*AV hands voters a dilemma: pick your favorite but lose broader influence? Or try to block your least favorites but hurt your favorite?
*We don’t know whether AV dampens extremism or tamps down negative campaigning.
*AV in a top-two race, as in Seattle, could harm representation of minorities.
*AV may violate “one person, one vote” and/or voting rights acts.
*Ranked choice voting (RCV) performs better on each of these counts.
*In short, RCV is less risky than AV.


I was so happy to vote Ferrell out as Mayor for Federal Way - but I care more about criminal justice policy and will begrudgingly vote for Leesa. Completely selfish- just hoped he would be out of town 😂


"While we still long for a lefty challenger who can pose a serious challenge to Smith"

lol you literally endorsed Smith instead of his left challenger during the primary, helping ensure that a Republican would be in the general. When you had a chance for such a lefty challenger, you decide to throw your weight behind this war crimes enabler instead.

Just acknowledge that you're radlibs or clean house so that you no longer are, SECB. This is embarrassing.


@10 - Gross misdemeanor/up to a year in jail for a DUI is actually the law now. It's not up to the prosecuting attorney to say whether that is OK or not.


I'm not sure you understand how the courts work.

"Just as importantly, her lack of hesitation in affirming that jail doesn’t reduce recidivism (as the research proves) gave us confidence that she’ll avoid reflexively siding with prosecutors when they ask to lock people up before trial."

Whether jail sentences for crimes reduce recidivism is a completely different question than holding people in jail pre-trial. If someone is denied bail at the prosecution's request (which is rare in district or muni courts), it's generally because they are a danger to others or are a flight risk. It's not punishment.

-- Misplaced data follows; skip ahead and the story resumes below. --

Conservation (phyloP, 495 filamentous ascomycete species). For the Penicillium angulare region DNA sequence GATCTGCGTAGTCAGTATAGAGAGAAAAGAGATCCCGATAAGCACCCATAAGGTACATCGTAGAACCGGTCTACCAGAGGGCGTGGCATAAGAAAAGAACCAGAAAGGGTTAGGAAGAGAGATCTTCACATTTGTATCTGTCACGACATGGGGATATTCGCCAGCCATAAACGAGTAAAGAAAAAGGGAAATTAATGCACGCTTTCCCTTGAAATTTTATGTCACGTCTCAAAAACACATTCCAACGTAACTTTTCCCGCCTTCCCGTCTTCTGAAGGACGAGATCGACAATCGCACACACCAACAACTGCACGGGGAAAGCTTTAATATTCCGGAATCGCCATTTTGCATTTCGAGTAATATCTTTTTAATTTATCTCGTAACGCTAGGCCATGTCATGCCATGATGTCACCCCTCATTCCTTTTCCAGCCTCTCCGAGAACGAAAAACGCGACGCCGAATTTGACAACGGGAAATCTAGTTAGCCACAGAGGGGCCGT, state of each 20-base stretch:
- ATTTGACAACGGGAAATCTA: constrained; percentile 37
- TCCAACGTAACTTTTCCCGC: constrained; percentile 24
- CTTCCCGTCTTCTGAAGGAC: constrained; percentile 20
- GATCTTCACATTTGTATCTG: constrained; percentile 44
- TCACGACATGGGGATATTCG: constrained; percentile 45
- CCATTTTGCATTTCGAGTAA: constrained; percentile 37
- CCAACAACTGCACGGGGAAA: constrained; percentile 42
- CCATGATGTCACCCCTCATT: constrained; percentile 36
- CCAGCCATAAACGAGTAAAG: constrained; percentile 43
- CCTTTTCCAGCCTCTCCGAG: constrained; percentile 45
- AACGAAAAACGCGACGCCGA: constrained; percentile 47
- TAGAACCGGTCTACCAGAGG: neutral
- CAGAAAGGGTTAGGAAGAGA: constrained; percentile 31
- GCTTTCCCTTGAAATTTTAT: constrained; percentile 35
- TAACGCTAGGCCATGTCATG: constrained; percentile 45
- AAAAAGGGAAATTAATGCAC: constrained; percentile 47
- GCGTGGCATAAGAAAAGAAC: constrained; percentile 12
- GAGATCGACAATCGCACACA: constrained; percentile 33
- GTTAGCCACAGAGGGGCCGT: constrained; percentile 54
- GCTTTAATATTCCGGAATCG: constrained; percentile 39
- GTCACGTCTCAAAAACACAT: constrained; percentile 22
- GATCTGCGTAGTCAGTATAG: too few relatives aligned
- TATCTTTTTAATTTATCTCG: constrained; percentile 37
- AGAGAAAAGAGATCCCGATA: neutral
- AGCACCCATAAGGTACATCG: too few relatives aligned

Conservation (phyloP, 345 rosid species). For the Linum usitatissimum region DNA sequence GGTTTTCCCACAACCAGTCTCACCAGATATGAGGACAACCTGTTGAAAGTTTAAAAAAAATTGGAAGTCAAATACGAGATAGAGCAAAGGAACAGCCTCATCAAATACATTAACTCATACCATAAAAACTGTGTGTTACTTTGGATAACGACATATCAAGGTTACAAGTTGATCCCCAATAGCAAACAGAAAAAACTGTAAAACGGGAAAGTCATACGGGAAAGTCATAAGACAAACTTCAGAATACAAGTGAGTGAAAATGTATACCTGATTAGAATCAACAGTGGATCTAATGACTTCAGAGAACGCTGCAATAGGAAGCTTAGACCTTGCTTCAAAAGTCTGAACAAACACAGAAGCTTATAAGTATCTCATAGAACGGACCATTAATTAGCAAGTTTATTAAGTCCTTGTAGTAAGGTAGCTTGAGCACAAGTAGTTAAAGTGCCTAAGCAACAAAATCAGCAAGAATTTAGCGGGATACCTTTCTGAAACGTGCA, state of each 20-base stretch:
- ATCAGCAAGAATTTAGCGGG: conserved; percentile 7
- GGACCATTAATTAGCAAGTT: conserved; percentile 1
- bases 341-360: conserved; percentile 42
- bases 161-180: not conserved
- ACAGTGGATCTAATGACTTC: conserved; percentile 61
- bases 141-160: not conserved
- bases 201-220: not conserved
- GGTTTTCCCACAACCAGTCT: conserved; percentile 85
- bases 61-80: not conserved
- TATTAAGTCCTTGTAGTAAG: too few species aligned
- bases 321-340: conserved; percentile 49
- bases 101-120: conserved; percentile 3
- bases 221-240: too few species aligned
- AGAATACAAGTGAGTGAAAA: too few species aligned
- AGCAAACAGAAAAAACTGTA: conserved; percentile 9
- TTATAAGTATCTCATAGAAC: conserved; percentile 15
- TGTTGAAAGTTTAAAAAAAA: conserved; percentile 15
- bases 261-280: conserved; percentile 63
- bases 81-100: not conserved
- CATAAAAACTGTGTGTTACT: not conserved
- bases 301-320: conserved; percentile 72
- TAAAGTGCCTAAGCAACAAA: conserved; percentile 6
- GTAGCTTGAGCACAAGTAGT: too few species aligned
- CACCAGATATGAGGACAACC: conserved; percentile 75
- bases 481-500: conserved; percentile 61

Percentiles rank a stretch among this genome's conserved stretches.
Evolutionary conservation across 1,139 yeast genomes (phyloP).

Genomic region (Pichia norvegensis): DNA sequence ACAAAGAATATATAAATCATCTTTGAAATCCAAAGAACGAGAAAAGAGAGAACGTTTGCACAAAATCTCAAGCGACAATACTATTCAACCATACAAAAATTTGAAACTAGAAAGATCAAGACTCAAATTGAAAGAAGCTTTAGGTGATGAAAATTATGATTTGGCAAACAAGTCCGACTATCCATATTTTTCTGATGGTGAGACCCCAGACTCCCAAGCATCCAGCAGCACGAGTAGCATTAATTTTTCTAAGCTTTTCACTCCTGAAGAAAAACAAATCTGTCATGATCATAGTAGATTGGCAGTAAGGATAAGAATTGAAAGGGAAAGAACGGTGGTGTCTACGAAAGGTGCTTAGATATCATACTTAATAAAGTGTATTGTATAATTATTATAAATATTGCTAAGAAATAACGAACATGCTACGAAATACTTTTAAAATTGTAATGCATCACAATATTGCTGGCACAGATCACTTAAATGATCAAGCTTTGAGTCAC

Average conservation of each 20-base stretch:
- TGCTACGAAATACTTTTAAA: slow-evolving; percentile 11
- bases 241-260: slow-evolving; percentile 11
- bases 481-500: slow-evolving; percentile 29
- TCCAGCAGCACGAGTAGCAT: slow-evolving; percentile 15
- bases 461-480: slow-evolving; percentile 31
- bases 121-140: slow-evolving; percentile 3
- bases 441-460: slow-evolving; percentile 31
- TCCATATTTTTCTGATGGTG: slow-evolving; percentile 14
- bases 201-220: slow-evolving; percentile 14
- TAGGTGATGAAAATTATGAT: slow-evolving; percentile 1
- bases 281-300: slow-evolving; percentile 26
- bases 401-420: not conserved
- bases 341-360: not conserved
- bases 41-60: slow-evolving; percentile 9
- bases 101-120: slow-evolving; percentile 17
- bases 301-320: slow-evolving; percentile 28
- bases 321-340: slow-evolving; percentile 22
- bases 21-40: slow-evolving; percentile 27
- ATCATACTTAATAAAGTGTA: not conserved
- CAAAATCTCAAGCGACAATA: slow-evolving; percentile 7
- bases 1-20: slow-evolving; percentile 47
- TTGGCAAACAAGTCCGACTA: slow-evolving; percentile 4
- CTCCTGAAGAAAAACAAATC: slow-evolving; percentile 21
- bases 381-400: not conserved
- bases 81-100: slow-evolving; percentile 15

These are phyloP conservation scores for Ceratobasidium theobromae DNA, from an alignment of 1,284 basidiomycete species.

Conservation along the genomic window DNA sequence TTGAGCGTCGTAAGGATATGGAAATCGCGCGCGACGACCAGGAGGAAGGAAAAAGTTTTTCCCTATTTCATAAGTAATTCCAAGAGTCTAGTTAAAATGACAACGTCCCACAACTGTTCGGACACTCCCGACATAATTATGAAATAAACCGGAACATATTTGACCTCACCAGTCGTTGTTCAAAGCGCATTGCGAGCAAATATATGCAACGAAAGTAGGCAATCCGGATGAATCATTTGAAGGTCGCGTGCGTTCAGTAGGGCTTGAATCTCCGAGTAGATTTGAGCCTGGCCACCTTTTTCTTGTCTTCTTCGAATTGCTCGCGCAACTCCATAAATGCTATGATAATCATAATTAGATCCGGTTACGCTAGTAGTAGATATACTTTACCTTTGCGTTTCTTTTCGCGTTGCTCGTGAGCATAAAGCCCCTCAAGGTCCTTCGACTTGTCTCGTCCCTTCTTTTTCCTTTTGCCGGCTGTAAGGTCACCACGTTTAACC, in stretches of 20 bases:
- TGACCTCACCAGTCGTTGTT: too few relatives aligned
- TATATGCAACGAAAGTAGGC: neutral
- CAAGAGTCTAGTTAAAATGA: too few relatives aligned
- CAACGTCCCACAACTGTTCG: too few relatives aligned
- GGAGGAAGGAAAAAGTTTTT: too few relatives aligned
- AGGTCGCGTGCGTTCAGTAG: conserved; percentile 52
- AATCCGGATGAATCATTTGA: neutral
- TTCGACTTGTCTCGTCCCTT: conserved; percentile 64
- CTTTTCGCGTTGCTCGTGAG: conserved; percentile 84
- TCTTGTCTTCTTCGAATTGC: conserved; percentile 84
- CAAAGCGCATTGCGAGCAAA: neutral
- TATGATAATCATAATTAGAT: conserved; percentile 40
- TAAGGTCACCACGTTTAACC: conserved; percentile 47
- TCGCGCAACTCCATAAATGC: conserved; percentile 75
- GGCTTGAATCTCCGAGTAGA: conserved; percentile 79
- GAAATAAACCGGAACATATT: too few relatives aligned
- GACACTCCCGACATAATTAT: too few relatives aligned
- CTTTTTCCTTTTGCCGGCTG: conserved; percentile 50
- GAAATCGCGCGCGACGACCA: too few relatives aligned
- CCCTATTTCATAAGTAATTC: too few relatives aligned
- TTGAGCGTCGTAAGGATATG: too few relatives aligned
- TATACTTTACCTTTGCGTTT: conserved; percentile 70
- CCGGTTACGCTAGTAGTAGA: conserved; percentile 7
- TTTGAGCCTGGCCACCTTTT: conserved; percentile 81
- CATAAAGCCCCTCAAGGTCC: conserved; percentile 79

"Impartiality is especially important in a court like SMC, which is full of baby lawyers dealing with misdemeanor crimes, which carry a maximum punishment of less than a year in jail. Many of those cases hinge on discretionary decisions made by the judge about which evidence to admit"

I agree that impartiality is extremely important. But not all that many cases in muni court end up turning on evidentiary decisions. That is far more important in Superior Court, where the cases are more complicated and a larger variety of evidence is offered. Impartiality in district or muni courts is more in play in terms of setting bail, sentencing, and dealing with warrants for non-appearance or with probation violations.


Too late, many, possibly most, of us have already voted. Really guys you could post these generally helpful recommendations about a week earlier. By chance (and possibly happy awareness) my choices closely parallel your advice with one notable exception: Adam Eisenberg is the 'correct choice' for Judge Position #3. He's been a pillar of the community, a proud member of the gay community, understands the subtleties of the legal system at this particular level and has always been impartial where impartiality counts. Ms Vaddadi will certainly become an important member of the public legal system when there's an opening not occupied by such an important champion of the public as Mr Eisenberg has always been.


If we'd had Approval Voting in 2021, Ann Davison would not be City Attorney. Read more about that here:


@8 Being anti-RCV feels like another “moderate” (read: embarrassed Republican) capitulation from the centrist (read: embarrassed Republican) management at The Stranger. They did the same sort of wishy-washy attacks on the progressives in the primary ECB as well when they hemmed and hawed against supporting the progressive challenger to Adam Smith and now they’re trying to present him as a progressive champion when he’s a fairly moderate politician.


@21 What exactly is it that you think the Secretary of State does that his environmental stances would actually matter?


If I find myself indecisive about which candidate to choose in a particular race, I just look at the Stranger's endorsement for that race and pick the other candidate. Thank you for providing this valuable service.